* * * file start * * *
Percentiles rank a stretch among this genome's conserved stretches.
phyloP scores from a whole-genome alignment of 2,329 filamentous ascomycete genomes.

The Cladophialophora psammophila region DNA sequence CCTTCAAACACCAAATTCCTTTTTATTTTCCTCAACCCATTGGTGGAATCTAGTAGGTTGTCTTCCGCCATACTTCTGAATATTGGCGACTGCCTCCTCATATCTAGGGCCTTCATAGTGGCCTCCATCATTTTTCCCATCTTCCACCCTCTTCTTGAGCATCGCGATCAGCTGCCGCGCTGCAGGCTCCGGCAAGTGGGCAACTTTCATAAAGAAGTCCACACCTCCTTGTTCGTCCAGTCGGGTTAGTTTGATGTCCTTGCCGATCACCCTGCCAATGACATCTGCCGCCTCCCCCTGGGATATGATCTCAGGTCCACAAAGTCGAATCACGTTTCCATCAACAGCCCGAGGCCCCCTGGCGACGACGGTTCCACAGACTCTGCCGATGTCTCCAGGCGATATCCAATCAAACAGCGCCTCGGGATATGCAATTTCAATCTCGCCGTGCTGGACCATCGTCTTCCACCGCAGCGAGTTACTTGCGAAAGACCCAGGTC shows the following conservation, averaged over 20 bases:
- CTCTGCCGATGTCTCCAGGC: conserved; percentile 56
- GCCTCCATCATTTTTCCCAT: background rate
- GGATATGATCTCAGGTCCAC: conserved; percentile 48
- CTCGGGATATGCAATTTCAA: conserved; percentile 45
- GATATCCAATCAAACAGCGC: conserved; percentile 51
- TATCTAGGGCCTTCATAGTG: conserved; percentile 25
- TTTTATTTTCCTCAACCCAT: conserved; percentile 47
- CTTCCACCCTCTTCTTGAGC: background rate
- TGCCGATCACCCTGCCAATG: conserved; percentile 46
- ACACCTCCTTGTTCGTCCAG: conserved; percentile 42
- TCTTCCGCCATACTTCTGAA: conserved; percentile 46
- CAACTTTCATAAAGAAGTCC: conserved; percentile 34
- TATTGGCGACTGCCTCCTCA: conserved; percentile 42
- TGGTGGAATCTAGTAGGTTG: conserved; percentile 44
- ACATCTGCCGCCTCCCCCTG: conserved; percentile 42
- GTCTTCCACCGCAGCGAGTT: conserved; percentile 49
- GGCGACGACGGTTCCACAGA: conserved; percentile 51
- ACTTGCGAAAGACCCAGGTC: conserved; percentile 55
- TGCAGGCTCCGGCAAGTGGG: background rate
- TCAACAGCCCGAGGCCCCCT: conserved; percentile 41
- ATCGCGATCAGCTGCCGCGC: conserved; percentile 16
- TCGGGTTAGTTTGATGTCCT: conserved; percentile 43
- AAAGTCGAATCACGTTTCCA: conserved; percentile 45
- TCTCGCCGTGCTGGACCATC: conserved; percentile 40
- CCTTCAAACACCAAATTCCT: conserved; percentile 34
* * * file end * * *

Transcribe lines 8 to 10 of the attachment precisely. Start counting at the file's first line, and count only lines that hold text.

- GATATCCAATCAAACAGCGC: conserved; percentile 51
- TATCTAGGGCCTTCATAGTG: conserved; percentile 25
- TTTTATTTTCCTCAACCCAT: conserved; percentile 47